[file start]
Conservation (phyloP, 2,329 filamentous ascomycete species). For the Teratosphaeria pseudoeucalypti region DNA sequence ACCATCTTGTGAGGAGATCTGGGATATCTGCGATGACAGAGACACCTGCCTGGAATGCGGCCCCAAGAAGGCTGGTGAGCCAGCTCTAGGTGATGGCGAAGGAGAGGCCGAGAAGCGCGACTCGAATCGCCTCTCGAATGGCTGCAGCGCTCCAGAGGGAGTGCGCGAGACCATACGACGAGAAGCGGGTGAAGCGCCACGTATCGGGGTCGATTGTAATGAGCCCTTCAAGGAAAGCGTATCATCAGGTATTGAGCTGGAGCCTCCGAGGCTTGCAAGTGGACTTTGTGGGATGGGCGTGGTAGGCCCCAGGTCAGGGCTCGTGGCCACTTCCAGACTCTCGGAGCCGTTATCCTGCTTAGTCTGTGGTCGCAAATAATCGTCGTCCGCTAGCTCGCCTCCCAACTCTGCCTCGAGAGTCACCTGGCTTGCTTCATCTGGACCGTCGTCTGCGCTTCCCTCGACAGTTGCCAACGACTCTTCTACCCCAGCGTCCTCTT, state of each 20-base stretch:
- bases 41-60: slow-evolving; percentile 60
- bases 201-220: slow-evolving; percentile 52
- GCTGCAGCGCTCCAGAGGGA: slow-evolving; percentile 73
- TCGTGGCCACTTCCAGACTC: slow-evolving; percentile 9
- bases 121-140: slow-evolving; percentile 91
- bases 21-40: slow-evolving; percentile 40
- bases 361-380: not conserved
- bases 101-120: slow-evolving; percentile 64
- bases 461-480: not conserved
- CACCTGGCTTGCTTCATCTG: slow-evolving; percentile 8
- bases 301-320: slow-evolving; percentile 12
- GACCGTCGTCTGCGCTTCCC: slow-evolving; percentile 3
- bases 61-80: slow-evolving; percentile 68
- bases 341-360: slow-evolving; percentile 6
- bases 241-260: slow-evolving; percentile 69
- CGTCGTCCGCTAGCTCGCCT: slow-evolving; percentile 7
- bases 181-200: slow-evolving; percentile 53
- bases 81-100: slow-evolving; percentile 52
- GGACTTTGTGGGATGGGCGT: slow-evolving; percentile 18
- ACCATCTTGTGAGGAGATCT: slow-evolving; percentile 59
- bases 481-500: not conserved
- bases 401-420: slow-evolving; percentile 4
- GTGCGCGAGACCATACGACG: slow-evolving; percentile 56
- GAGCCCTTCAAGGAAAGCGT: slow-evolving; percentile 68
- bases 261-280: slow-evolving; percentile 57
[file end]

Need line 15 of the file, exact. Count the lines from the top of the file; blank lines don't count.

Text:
- bases 341-360: slow-evolving; percentile 6